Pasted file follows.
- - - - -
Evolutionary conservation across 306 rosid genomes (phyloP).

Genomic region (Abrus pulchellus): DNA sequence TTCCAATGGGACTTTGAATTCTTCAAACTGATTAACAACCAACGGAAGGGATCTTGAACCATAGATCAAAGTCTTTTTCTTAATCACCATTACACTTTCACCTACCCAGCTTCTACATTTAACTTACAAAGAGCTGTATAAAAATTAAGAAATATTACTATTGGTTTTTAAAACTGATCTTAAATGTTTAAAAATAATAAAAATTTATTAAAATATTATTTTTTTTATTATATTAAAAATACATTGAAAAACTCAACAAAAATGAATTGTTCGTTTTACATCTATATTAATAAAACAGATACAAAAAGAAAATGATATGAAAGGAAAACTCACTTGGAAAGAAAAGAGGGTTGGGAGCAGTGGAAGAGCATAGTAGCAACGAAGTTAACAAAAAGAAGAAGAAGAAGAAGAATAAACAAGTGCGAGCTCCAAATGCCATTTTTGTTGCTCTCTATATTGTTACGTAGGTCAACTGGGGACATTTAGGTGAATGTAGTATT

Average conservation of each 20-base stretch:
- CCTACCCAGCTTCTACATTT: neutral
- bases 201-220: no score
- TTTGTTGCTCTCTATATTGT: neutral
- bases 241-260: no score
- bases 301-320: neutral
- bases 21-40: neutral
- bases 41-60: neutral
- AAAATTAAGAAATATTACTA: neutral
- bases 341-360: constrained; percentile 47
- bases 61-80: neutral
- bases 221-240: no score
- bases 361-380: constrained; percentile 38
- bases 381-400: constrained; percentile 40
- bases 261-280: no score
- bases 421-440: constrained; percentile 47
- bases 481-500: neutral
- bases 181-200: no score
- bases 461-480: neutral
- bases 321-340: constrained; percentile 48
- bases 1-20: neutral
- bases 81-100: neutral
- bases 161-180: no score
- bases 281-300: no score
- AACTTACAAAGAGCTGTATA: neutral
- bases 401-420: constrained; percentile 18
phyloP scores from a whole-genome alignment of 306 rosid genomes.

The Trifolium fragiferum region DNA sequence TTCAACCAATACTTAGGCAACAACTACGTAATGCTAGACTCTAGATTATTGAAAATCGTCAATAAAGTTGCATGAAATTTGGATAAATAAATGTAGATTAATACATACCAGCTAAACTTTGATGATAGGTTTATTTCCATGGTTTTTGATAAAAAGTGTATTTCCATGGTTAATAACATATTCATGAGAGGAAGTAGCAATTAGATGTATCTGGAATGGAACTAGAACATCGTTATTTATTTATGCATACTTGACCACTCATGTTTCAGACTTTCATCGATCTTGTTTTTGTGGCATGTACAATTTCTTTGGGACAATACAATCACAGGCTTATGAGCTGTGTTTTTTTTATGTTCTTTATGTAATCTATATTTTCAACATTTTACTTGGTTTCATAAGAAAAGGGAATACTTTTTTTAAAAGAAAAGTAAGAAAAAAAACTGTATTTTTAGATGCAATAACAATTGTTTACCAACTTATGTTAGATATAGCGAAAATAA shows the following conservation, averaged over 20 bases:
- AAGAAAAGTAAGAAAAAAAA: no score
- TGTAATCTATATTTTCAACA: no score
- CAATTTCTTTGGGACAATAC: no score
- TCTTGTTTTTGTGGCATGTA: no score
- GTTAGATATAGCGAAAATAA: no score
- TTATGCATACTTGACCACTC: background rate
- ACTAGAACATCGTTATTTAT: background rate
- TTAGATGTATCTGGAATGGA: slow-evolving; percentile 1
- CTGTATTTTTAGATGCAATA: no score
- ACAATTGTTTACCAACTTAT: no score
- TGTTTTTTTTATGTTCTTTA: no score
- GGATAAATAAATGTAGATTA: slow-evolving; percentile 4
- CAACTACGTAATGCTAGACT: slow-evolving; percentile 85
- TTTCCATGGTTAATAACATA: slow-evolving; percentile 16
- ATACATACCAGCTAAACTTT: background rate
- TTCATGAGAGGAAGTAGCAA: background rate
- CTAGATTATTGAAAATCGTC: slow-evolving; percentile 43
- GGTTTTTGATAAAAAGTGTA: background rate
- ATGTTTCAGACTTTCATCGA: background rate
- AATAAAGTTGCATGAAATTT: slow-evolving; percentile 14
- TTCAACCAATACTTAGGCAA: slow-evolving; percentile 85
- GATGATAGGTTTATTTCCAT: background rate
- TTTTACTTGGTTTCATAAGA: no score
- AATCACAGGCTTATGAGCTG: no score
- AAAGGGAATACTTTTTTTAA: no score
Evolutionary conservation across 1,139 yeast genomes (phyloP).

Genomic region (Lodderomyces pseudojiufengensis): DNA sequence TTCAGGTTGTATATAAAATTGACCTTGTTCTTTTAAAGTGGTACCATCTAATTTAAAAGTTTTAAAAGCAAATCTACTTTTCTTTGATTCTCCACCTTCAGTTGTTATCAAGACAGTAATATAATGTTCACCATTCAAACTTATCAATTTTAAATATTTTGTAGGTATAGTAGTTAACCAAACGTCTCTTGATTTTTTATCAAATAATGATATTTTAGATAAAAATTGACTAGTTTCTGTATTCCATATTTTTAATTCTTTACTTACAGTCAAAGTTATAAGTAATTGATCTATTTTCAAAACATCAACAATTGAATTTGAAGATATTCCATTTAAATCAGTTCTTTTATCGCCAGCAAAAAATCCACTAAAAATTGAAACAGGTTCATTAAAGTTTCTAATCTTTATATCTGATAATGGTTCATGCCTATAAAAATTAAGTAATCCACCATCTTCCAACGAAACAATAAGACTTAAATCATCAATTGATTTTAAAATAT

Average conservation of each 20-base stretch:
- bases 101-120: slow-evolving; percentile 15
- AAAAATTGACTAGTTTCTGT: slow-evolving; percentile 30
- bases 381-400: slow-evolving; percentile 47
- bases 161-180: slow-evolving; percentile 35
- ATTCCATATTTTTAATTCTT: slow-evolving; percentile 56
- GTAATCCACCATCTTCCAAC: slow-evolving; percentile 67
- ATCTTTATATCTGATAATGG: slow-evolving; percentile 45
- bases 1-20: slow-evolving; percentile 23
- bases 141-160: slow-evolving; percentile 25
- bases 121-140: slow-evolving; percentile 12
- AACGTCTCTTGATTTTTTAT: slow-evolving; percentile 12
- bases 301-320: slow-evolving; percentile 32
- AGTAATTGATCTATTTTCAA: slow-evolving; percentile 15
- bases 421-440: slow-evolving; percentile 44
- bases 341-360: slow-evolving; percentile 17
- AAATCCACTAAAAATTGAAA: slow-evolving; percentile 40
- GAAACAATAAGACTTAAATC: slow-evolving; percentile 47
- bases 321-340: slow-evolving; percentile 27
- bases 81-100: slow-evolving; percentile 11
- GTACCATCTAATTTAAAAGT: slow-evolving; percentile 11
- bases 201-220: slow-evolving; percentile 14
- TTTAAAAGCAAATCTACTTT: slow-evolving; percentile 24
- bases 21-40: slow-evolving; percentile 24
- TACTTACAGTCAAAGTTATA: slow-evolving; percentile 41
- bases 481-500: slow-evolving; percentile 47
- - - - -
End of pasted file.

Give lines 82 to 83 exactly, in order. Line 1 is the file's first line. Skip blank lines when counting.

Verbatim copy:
- TACTTACAGTCAAAGTTATA: slow-evolving; percentile 41
- bases 481-500: slow-evolving; percentile 47